The spending plan Quinn is slated to present to lawmakers on February 19 cannot propose spending more than the revenues the current tax structure will generate, under terms of a 2010 budgeting reform law. And the legislature can’t appropriate more than that, either. So the governor and lawmakers will have to figure out how to squeeze some $2.2 billion, according to some estimates, out of this year’s $35.5 billion general funds budget. While slashing a little more than 6 percent might seem an exercise in some needed belt-tightening, the reality is the cuts can’t come across-the-board.
More than $2 billion, for example, will be needed to repay past borrowing, and by law, the debt service on general obligation bonds has to be paid, even if no money is set aside for it. As an extra layer of protection for investors, the law can’t be changed — irrepealable and irrevocable are the statutory terms — until all bonds are retired.
Next in line are pension contributions, which current estimates put at close to $6.2 billion in general funds in 2015, about $200 million more than this year. The tab for Medicaid and state worker health care is likely to be $8 billion or so. Local governments are in line for maybe $2 billion, mostly through a program that gives them a slice of income tax collections. That totals about $18 billion, more than half the current general funds budget. So that means what remains — chiefly education, human services and public safety spending — must be sliced roughly 13 percent to meet the legal requirement that Quinn’s proposal can’t exceed estimated revenues.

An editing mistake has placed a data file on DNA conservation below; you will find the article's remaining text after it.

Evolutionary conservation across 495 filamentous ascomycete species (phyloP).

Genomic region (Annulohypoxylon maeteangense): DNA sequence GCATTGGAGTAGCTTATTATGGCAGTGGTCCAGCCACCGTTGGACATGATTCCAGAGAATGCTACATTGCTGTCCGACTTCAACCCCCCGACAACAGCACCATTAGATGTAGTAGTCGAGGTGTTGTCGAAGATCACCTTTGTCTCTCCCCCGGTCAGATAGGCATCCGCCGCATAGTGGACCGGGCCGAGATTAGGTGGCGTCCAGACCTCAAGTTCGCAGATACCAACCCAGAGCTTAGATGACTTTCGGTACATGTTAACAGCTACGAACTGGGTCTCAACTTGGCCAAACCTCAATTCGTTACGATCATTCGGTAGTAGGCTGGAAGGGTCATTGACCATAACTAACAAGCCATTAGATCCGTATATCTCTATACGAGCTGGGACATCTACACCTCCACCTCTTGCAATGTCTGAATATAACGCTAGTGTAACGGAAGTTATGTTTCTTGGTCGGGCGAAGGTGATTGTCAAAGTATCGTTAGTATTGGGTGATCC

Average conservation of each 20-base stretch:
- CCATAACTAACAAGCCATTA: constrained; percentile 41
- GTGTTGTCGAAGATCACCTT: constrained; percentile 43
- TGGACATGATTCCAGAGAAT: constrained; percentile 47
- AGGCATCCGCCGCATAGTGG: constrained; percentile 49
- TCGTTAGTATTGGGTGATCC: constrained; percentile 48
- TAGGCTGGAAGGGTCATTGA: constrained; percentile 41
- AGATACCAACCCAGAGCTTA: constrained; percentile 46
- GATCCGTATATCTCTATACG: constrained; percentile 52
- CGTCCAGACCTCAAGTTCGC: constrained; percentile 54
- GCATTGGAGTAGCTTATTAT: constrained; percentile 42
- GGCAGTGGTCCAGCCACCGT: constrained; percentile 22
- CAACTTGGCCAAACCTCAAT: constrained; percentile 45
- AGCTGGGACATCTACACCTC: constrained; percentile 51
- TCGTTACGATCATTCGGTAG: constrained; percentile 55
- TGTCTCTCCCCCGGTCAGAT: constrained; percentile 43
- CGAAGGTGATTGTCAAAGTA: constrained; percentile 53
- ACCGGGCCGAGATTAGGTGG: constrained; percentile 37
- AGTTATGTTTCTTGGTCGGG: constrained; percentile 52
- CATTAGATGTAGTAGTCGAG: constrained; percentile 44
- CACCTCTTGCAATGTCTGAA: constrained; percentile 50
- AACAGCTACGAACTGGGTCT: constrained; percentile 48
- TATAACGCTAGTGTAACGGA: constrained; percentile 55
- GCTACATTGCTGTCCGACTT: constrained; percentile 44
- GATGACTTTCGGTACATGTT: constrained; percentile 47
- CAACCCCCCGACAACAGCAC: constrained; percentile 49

Of course, some would note that lawmakers can change current law, for example to take another pension holiday or to eliminate some covered Medicaid services. True — but those changes would have to be enacted before Quinn unveils his budget unless the budget law itself is modified, none of which seems likely.
A more plausible scenario might be passage of so-called pension reform to reduce workers’ future benefits by more than $150 billion, which would allow budget-makers to set aside perhaps $1.5 billion less for the retirement systems, thus softening the blow of the expiring income tax.
In fact, Cullerton sees that as the goal of the 1-percenters and their allies in right-wing circles and the media who are so determined to slash retirement benefits.
“These pension (proposals) we’ve talked about will save annually anywhere from $750 million to $1.5 billion,” the Chicago Democrat said in the radio interview. “So you’re still going to have real huge cuts that we’ll have to make if we don’t raise that income tax higher than what they’re scheduled to go down to. But the pension reform then is about tax reduction — not about the solvency of the pension fund or about diverting money to spend more money for education.”
So even if pension benefits are reduced, the governor likely will have to announce deep cuts in aid to local schools, tuition support for college students, mental health and senior services and a host of other state programs popular with voters, roughly a month before the March 18 primary.
That will be a true crisis.
Charles N. Wheeler III is director of the Public Affairs Reporting program at the University of Illinois at Springfield. He has been a member of the State Universities Retirement System since August, 1993.
Illinois Issues, December 2013